Certain novels can be found on the shelves of our bookstores long after they were written. Novels that tell a good story never go out of style. We have the great classics of international literature that we often find ourselves rediscovering¾they always have something more to teach and reveal to us. Today’s youth need to pick up these classic tales and rediscover the beauty and wisdom found within their pages.
How is it possible to rediscover the classics in this day and age, where the continuous development of technology and the limitless advancement of social media seems to leave not an ounce of spare time for reading? As McLuhan demonstrated, every new medium of communication introduces a cultural gain and loss at the same time. Today's generation, through the enhancement of audiovisual technology and the use of the internet, has radically changed the way it imagines, learns, and reasons. Therefore, we must admit that we are in the midst of an educational crisis¾starting with the way literature is studied in school and college. We need to analyze how it is we read and how we do not read.
Reading seems to play a truly minimal role in teenagers’ lives. However, the pandemic has posed a challenge to our downtime, leading us to uncover unexpected data about young peoples’ reading habits.
GoStudent: research reveals young people's reading habits
The online learning platform GoStudent found that, for more than half of the Italian teens surveyed, the pandemic has positively affected their reading habits: 51% read more and only 8% experienced a decline in reading as a result of Covid-19. This positive trend also affects young people in other countries, such as Turkey, Mexico, and Spain; however, a more dire situation was found in Greece and Germany. A survey conducted in seven international areas, through which about 1,000 parents of teenagers ages 11 - 18 were given a survey about their children's reading habits and preferences.
That survey showed that the top-rated genres are fiction and adventure. Some of the most popular books in these genres are the Harry Potter series and the Lord of the Rings series, as well as books by Agatha Christie and Stephen King. Following these two genres, in terms of popularity, we have science fiction, comics, and manga.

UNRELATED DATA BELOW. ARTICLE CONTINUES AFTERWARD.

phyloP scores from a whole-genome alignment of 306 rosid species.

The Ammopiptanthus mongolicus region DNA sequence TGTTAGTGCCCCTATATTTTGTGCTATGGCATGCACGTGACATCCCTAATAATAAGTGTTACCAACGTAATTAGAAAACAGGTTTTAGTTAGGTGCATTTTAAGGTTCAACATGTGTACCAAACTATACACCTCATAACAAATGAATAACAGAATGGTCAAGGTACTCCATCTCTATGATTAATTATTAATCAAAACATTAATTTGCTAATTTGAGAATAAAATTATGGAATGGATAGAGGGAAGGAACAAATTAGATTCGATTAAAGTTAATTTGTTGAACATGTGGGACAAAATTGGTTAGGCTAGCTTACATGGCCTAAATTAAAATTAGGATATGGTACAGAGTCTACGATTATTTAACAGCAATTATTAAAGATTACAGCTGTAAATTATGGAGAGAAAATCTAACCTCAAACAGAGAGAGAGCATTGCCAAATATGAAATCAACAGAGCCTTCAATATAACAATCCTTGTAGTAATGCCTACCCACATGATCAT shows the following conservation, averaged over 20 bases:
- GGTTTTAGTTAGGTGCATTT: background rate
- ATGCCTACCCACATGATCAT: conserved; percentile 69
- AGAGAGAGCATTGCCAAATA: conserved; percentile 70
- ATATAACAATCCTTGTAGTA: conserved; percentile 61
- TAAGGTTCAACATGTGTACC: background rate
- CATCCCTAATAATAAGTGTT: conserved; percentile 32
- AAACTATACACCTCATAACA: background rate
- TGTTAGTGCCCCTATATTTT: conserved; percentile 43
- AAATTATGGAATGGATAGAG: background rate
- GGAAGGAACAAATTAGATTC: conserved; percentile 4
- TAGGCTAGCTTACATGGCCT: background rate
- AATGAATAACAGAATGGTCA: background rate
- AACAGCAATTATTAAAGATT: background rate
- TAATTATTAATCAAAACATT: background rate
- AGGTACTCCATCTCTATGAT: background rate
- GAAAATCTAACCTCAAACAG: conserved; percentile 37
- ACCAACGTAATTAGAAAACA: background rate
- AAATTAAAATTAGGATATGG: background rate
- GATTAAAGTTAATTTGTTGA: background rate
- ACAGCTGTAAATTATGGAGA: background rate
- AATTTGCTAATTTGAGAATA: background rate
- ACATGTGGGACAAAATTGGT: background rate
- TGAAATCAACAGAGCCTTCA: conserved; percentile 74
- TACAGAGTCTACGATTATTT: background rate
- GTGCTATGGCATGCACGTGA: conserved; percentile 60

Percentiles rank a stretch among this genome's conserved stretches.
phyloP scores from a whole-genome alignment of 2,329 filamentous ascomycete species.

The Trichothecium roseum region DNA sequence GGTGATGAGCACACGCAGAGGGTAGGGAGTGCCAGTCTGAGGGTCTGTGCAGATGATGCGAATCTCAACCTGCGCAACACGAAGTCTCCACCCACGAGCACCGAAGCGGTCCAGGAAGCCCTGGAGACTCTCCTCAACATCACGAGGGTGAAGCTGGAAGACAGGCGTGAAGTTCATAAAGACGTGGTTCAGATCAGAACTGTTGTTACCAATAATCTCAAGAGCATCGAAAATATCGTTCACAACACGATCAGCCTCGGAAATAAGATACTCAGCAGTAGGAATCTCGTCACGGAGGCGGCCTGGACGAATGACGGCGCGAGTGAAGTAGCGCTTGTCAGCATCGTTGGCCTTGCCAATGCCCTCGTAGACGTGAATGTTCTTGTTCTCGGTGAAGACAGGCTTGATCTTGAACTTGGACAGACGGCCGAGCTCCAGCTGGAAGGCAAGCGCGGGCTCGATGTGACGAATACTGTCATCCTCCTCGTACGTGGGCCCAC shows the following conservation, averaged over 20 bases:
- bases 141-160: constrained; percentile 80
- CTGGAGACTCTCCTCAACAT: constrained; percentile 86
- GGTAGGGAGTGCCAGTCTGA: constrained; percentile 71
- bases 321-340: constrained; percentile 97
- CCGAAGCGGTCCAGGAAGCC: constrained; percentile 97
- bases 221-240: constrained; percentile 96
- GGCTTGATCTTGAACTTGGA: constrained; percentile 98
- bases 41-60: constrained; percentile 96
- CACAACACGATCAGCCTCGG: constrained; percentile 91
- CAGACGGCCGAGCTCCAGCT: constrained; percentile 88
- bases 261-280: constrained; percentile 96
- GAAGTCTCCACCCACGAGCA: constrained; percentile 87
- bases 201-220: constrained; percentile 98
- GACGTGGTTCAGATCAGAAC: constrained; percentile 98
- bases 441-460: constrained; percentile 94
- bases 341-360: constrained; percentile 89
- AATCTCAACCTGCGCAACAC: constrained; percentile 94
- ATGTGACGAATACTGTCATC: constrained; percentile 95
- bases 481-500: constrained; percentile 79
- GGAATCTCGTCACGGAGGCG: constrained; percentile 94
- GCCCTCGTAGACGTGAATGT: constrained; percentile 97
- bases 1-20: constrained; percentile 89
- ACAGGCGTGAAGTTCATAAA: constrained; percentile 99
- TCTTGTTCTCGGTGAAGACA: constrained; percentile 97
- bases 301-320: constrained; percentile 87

The surveys showed that many young people take up reading because the school requires it. This is not necessarily a negative finding, but it makes us reflect on how important the role of schools is in educating adolescents to read the classics of universal literature, which continue to fill a fundamental role in the education of young people.
The challenge is to teach youth how to read the great novels of literary history not simply by studying the relationships within each piece, but by connecting the relationship between the story and the world. After all, literature expands our horizons, leading us to imagine new ways of seeing and understanding the world around us.
Research on youth and literature
The importance of the classics has also been addressed in a study conducted by Family and Media, exhibited in the book Educating young people through the classics - Love, Friendship and storytelling . This book emphasizes the educational potential that stories have in the character development of today’s youth. Similar to GoStudent's research, Family and Media seeks to discover which movies and books young people prefer, recognizing “narrative intelligence” as a proper response to today's educational crisis.
The original goal of the research focuses on six great classics which were reworked for the big screen. The study focused on the themes of love and friendship and how they are presented to young people in a new and profound way, stimulating them to think, read, and rediscover their appreciation for good literature.
Adolescence is a time in all our lives that defines our character and personalities. That is why it is so important to offer youth the right tools to help them along through these years. We can offer them tools that will help them “read” reality and come to understand the inner world that each work brings.
Forming a young person’s taste in literature, film, music, etc. is a daunting task that is mostly controlled by parents. However, schools contribute a lot, too, as they offer youth plenty of opportunities to read and get to know what sort of literature they like¾perhaps even presenting them with books that would have otherwise been lost. There is such a need for capable, passionate teachers¾capable in the sense that they are knowledgeable and can passionately convey this knowledge to their students. It is this virtuous loop that allows a teenager to mature and develop his or her own consciousness and critical spirit. Only then does one truly learn. Otherwise, one learns by memory and sooner or later forgets everything.
All that remains, then, is to wish for what Todorov proposes regarding the education of young people: "What better introduction to understanding human behavior and feelings than to immerse oneself in the works of the great writers who have dedicated themselves to this task for millennia? What better preparation for all professions based on human relationships? If one understands literature in this way and orients his or her learning in this way, what more valuable aid could the future student of law or political science, or the future social worker, or those involved in psychotherapy, the historian, or the sociologist study? Wouldn't having Shakespeare and Sophocles, Dostoevsky and Proust as teachers be like taking advantage of truly exceptional teaching?"